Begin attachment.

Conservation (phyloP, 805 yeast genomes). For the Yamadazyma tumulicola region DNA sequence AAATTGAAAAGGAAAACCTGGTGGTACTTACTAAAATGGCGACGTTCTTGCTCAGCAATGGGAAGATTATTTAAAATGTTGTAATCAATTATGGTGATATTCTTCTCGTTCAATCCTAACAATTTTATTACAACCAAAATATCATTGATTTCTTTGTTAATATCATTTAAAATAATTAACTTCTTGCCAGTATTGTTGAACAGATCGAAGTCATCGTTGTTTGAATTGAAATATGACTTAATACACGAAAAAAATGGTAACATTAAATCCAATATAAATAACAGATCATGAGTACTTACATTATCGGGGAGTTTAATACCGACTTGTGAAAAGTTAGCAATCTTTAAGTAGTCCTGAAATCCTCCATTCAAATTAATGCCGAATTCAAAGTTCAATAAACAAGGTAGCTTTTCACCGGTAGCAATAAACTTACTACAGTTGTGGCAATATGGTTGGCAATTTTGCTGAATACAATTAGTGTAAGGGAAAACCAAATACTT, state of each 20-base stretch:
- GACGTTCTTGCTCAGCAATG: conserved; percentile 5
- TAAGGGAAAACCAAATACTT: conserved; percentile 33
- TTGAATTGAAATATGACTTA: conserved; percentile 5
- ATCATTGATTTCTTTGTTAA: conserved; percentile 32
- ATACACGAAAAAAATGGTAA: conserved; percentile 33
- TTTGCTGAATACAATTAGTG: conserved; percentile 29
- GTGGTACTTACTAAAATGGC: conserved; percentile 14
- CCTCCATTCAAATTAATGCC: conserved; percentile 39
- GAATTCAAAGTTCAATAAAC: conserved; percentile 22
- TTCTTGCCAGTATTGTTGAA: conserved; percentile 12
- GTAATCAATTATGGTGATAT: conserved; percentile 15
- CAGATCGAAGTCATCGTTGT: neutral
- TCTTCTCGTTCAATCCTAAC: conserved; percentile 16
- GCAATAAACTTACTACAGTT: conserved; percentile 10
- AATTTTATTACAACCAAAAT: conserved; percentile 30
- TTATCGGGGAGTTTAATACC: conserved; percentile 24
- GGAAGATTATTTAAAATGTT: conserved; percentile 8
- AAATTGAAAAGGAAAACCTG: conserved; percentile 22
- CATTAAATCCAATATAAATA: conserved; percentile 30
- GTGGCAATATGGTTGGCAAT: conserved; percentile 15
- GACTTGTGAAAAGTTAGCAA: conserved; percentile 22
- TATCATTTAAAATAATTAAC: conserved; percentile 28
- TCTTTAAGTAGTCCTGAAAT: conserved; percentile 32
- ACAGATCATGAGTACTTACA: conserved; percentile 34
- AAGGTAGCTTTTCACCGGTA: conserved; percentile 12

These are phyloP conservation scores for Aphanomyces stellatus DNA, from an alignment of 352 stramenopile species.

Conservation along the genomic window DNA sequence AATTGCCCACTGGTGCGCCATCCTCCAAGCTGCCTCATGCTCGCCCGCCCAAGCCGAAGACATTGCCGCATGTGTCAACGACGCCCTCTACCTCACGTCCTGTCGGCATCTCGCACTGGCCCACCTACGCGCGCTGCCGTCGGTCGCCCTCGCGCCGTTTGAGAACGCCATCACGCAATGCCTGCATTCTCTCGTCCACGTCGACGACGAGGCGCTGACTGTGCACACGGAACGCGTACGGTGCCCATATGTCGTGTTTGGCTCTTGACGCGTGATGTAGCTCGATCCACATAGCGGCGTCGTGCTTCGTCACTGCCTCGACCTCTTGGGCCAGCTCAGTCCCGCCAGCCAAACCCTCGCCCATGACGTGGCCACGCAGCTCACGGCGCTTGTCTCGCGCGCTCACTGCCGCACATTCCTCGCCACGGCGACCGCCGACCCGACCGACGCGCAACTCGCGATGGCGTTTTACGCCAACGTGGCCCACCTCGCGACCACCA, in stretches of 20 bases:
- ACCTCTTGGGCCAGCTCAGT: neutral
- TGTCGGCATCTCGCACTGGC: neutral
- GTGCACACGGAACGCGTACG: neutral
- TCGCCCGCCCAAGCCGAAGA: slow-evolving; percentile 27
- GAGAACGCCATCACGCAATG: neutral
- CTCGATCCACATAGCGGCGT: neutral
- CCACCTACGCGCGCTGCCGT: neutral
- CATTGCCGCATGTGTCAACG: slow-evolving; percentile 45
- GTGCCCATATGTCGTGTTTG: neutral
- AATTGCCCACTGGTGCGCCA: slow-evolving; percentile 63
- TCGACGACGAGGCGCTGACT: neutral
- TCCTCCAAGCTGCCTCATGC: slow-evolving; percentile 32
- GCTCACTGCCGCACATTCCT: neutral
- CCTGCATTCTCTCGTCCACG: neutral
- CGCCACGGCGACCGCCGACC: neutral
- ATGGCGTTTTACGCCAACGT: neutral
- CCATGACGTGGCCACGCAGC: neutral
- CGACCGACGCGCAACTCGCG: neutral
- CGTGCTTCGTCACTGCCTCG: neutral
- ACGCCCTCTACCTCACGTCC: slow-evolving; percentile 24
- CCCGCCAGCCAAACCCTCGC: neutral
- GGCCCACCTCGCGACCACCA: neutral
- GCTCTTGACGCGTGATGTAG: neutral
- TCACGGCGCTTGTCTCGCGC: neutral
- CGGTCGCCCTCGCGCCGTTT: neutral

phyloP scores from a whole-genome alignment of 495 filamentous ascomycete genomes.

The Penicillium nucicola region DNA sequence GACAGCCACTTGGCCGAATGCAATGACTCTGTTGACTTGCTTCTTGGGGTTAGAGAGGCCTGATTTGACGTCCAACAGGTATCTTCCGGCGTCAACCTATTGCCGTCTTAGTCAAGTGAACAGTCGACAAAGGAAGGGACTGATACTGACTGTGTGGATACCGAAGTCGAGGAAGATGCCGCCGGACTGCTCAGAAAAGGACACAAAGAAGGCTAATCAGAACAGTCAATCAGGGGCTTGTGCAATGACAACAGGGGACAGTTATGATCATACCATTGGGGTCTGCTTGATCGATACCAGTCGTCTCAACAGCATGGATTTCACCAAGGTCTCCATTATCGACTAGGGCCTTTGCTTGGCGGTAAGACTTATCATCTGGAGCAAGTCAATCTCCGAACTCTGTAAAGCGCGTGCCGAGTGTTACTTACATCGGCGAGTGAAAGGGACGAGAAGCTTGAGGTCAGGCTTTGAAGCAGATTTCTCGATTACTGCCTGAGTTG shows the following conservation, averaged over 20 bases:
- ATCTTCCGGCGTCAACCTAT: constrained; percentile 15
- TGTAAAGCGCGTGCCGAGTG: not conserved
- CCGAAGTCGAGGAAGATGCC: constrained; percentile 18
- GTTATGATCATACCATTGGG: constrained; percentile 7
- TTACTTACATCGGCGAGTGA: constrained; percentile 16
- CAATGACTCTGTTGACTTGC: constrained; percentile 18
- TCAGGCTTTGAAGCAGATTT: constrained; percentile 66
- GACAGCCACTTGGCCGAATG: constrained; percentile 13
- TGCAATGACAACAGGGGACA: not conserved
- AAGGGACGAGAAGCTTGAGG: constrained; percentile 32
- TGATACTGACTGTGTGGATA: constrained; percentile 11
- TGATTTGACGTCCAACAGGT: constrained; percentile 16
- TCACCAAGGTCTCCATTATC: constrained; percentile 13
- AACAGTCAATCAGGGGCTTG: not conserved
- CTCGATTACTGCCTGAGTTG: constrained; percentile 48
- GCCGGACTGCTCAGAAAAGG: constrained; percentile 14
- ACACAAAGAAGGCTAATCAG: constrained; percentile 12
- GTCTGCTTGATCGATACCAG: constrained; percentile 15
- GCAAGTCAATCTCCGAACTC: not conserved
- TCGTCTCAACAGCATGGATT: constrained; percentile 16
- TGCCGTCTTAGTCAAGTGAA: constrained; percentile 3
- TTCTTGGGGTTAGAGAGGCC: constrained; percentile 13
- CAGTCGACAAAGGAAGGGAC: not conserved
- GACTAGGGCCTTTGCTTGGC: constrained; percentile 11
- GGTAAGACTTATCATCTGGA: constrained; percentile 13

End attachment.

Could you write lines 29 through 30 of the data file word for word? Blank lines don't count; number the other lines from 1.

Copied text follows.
- ACCTCTTGGGCCAGCTCAGT: neutral
- TGTCGGCATCTCGCACTGGC: neutral